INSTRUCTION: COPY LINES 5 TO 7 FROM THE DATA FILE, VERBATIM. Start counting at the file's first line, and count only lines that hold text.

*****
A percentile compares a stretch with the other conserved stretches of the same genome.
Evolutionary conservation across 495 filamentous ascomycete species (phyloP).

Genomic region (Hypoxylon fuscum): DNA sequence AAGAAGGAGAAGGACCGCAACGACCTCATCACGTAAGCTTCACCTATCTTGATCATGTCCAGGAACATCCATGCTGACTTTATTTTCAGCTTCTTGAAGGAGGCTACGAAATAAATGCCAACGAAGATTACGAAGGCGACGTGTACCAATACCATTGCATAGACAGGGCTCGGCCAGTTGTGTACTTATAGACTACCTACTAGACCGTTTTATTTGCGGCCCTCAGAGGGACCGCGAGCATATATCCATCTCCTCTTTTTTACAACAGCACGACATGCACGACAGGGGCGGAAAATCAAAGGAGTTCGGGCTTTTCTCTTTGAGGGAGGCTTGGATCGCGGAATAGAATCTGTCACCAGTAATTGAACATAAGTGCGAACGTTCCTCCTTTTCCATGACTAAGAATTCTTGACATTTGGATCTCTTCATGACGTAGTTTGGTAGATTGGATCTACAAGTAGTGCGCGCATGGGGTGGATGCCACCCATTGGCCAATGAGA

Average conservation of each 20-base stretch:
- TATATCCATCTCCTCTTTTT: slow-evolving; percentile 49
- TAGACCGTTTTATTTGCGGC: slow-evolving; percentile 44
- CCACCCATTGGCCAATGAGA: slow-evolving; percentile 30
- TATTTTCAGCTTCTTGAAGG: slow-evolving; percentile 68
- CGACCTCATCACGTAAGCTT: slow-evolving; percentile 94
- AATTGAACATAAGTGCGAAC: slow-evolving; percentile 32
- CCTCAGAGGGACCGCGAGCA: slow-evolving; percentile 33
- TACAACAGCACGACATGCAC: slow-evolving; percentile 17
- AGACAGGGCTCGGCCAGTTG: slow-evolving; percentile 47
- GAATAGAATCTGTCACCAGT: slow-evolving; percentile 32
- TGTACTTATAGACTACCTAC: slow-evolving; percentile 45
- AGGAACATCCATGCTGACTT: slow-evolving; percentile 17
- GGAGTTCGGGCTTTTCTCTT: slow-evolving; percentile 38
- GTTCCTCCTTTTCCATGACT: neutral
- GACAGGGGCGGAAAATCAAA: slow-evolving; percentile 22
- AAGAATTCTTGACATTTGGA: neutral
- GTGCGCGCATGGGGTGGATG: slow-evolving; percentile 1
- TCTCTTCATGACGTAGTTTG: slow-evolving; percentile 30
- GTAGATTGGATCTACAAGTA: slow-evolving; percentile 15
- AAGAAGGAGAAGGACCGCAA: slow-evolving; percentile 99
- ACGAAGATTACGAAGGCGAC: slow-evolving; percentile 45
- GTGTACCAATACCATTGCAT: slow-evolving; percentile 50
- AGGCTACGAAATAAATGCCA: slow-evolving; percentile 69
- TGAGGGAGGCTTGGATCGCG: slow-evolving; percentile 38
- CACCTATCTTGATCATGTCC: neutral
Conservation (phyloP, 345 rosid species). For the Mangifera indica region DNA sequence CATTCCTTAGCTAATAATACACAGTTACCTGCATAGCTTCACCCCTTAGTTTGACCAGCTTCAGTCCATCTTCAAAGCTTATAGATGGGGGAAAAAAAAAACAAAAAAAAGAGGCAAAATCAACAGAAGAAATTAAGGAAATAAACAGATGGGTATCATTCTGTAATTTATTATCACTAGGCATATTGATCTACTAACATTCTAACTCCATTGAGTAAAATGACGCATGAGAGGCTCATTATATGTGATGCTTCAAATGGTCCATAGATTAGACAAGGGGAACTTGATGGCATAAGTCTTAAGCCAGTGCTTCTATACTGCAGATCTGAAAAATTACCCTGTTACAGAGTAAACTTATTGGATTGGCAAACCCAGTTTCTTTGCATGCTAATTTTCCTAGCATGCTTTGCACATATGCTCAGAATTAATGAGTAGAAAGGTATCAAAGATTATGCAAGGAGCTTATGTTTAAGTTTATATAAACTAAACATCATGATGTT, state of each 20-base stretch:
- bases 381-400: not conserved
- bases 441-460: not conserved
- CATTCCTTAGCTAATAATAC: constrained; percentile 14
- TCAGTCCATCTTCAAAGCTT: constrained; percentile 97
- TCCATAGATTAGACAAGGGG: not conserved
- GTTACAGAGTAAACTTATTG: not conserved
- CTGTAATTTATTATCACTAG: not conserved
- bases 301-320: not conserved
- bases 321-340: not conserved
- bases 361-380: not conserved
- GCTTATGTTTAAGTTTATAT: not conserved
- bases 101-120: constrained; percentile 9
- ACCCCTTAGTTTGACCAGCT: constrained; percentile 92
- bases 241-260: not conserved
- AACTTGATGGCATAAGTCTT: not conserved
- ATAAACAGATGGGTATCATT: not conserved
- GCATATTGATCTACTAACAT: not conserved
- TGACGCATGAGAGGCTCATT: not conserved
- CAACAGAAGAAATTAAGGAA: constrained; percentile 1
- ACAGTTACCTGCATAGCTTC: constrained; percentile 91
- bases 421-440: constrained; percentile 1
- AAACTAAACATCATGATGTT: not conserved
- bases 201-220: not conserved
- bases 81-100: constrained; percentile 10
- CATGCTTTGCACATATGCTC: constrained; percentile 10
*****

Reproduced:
- TATATCCATCTCCTCTTTTT: slow-evolving; percentile 49
- TAGACCGTTTTATTTGCGGC: slow-evolving; percentile 44
- CCACCCATTGGCCAATGAGA: slow-evolving; percentile 30